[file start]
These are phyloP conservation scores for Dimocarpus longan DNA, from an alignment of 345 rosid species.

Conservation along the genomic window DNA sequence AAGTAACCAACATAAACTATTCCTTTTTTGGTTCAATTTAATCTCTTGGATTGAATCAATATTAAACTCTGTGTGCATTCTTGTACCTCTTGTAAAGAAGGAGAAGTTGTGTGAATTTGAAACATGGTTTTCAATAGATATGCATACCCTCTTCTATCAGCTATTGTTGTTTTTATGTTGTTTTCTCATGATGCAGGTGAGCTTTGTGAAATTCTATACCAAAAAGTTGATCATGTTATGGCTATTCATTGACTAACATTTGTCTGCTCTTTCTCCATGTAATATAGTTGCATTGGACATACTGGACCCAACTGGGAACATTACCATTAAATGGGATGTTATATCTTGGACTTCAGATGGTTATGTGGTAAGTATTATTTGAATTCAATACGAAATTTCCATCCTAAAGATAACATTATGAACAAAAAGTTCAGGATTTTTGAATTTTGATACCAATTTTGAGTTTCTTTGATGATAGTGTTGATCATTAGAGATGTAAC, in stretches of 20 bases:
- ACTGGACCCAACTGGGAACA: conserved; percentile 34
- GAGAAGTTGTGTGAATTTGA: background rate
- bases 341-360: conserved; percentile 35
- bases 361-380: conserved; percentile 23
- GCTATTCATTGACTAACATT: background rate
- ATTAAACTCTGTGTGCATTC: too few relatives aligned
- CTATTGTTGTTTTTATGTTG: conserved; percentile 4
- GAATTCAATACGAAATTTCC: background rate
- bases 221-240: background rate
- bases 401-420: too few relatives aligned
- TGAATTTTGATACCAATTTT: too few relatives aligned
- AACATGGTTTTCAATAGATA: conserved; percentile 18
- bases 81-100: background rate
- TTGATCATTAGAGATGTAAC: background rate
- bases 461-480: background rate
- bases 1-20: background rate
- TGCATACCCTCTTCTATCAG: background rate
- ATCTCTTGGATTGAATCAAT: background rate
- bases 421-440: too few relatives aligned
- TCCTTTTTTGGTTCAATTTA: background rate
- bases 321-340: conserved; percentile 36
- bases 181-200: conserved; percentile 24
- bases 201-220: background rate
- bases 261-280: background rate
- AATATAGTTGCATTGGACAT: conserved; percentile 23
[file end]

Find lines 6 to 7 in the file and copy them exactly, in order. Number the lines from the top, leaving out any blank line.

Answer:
- bases 361-380: conserved; percentile 23
- GCTATTCATTGACTAACATT: background rate